Trial sites can attract more sponsors by learning 3 words: change, change, change
Put site performance info in electronic database
One of the hottest topics in clinical trial research these days is site selection, and the biggest obstacle to matching sites and sponsors is that people won't let go of the old ways, an expert says.
"There's resistance to change, and until some sort of burning platform appears that forces you to take action, companies don't change," says Douglas E. May, MS, a solution partner in life sciences practices for BusinessEdge Solutions of East Brunswick, NJ.
"To me it's perfectly reasonable that you would really examine your sites to make sure you get the ones that have experience as successful enrollers of patients and the ones that have experience in meeting deadlines," May says.
Instead, the traditional way of finding sites has resulted in sites that enroll zero patients being chosen repeatedly for reasons other than their efficiency, May says.
With the Lean/Six Sigma philosophy spreading throughout the research industry, the traditional way is giving way to change, and clinical trial sites can position themselves for the new trend by changing themselves.
"Clinical trial sites need to undertake methods to optimize patient recruitment or make it known to sponsors that they're willing to be early reviewers of protocols to assess how well it could be executed," May suggests. "Often sites are not involved, and it may be that the sponsor never thinks about involving them or thinks they wouldn't be willing to do it."
So if sites put a high priority on being early reviewers of protocols, then they'll be able to handle studies more efficiently and they'll be asked to be involved with more studies, May says.
Likewise, sponsors need to change the traditional practice of selecting sites based on what they perceive as opinion leaders, May says.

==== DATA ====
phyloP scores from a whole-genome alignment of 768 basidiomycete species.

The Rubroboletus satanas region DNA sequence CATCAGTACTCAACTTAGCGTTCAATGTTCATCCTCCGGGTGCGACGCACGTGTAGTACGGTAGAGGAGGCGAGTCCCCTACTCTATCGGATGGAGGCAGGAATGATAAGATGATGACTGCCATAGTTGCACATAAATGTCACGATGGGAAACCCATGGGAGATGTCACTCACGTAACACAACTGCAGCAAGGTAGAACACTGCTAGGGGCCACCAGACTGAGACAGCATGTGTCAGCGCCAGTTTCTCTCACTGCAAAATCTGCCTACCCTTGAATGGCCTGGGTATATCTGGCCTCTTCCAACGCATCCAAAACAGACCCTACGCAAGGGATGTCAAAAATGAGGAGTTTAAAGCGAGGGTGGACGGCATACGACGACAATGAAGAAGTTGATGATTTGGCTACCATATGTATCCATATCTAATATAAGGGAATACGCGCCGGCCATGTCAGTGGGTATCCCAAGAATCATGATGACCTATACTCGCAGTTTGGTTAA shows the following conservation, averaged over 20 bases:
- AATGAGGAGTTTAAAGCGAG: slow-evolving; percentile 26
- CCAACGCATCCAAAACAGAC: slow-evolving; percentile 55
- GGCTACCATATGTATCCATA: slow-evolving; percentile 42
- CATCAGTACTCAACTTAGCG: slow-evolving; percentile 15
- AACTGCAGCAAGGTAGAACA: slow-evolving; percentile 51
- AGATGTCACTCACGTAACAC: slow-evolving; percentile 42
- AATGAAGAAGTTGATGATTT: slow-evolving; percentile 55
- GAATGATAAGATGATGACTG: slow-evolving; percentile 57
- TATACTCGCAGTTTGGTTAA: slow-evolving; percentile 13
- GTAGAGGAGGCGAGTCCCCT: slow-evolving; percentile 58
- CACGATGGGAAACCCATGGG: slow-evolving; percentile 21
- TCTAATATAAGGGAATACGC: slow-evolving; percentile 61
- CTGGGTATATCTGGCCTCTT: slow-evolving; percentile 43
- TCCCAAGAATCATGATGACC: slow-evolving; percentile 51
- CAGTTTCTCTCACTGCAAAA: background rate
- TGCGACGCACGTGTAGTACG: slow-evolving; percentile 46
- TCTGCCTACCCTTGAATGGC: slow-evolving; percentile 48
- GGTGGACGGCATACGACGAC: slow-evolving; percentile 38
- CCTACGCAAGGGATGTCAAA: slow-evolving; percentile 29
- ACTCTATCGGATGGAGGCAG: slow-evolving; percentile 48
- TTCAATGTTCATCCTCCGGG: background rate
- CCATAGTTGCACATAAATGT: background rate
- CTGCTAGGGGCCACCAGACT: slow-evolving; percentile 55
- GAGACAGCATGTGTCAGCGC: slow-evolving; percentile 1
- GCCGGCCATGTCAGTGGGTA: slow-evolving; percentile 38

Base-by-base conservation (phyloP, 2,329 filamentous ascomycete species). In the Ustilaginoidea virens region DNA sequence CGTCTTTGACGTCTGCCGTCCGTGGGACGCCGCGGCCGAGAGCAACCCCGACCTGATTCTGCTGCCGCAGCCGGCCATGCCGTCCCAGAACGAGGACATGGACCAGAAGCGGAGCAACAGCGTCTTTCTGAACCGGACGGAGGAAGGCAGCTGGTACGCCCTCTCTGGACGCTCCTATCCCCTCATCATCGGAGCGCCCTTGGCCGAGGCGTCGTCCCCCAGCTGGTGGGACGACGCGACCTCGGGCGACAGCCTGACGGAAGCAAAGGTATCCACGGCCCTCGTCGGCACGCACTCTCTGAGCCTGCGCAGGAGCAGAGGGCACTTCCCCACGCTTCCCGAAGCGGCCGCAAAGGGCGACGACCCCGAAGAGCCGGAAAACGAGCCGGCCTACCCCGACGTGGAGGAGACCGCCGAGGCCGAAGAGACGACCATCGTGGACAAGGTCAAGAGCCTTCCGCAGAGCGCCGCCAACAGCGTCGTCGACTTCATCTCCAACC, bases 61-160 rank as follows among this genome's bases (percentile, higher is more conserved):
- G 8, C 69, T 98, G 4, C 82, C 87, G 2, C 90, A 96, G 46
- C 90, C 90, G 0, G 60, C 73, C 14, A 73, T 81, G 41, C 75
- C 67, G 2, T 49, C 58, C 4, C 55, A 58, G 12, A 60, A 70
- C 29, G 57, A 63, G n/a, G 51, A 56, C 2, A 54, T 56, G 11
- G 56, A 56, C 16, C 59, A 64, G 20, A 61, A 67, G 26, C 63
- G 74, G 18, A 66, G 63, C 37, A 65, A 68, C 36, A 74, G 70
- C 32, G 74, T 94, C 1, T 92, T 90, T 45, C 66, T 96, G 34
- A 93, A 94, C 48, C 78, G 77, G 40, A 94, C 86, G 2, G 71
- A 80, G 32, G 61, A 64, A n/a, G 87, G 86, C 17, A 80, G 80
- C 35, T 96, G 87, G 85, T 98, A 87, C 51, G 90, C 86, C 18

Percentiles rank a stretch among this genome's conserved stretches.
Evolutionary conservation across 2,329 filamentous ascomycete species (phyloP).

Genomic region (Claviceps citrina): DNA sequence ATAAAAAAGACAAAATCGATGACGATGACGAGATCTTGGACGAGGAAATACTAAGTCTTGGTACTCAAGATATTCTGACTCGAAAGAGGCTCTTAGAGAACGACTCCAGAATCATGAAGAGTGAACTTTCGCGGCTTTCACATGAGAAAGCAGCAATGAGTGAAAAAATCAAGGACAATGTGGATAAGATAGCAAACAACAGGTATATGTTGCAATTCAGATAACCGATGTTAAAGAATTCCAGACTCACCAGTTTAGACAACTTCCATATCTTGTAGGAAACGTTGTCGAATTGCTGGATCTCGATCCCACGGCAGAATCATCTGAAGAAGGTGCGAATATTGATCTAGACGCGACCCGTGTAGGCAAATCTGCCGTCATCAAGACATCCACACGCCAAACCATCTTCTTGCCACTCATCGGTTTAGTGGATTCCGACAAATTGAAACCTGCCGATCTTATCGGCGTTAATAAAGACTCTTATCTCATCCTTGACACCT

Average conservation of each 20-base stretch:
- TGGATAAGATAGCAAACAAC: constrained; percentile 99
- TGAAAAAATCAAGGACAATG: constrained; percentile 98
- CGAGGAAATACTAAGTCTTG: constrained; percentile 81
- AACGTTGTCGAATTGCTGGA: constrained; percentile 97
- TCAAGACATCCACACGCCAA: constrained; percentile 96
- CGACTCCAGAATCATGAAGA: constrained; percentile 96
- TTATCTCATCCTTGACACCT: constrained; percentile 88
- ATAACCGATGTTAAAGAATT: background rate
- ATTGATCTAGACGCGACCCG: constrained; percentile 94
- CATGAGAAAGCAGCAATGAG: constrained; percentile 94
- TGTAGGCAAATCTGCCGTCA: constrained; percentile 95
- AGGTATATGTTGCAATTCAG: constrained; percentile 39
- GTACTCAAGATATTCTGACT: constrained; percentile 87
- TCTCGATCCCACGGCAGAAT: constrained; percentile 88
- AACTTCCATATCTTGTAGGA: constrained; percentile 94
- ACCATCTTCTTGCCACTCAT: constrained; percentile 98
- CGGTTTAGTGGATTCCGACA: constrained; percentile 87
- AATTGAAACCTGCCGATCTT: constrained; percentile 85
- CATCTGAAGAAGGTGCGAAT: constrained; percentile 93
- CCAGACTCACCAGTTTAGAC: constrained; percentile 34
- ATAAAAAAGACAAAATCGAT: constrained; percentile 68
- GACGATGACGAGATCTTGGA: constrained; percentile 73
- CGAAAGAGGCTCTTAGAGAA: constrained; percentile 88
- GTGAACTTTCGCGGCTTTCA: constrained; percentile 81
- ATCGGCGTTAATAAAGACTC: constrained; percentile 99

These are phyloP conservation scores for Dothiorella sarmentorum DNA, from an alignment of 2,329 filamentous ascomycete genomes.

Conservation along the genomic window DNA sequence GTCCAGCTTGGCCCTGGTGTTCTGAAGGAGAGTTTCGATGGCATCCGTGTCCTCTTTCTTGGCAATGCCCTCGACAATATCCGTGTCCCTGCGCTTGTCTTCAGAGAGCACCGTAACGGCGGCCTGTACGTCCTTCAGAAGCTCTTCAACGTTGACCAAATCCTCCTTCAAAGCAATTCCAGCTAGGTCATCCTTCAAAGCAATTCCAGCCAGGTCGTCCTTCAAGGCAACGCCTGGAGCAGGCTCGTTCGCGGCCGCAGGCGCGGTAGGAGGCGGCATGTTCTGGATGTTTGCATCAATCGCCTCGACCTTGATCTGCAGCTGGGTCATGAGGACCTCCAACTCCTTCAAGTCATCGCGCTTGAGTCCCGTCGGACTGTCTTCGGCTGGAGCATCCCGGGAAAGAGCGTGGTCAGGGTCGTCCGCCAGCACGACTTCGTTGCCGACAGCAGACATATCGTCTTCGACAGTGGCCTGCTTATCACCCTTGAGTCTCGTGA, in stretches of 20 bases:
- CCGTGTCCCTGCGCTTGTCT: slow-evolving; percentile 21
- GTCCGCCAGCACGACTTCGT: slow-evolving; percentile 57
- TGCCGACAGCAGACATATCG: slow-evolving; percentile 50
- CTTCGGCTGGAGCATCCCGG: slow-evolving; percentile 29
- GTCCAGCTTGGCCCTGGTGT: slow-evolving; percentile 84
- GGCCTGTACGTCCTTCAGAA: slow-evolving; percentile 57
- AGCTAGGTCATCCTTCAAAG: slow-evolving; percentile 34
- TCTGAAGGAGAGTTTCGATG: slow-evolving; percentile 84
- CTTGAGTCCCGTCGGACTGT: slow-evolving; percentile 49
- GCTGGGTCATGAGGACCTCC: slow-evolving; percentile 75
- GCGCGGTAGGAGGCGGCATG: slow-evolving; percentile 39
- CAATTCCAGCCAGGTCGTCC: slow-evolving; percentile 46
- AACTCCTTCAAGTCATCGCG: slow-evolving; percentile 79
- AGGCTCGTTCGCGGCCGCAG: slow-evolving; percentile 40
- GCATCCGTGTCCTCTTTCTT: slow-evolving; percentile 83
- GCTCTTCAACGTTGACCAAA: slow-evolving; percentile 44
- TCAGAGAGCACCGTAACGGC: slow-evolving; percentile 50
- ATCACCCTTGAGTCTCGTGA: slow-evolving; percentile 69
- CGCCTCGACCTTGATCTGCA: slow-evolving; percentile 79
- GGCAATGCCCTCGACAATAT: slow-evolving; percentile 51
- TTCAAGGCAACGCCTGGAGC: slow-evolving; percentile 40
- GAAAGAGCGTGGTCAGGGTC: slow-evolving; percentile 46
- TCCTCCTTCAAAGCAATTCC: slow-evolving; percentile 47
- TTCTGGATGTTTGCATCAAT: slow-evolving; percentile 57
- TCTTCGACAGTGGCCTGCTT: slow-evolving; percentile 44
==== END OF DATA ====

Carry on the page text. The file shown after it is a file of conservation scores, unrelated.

"I believe it's important to have influential physicians getting excited about the coming of a new product in their therapeutic area, but it has to be balanced because, at the end of the day, you have a business to run," May says. "If you don't hit the clinical trial deadline, the product will be delayed in coming to market, and that will hurt its marketability."
So, it makes no sense to continue using low enrolling sites, he adds.
"Some companies we're working with are waking up to that fact and are putting together tools that will help them be much more selective in choosing sites," May says.
Sponsors can easily find out this information by reviewing sites' past performances and by checking with on-line sources, such as clinicaltrials.gov to see where some of the industry leaders are initiating trials, May suggests.
"If Eli Lilly is going to one site time and time again, then chances are it's a good site, and you may want to get a study placed there, as well," May says.
Pharmaceutical companies already have site and investigator performance information that they've collected, but the information is not captured in a database that can easily be analyzed, May notes.
"There is very important site information captured in site-monitoring reports," May says. "Those are kept as documents rather than data, so it's not available to be analyzed to help you make better site selection decisions."
The solution would be to make the monitoring reports electronic so sponsors could easily see each site's performance on protocol deviations, violations, good clinical practice, and participant enrollment, May says.
"It would be simple to use electronic forms for monitoring reports or to routinely put these into investigator site databases so that you could use these in the future," May says.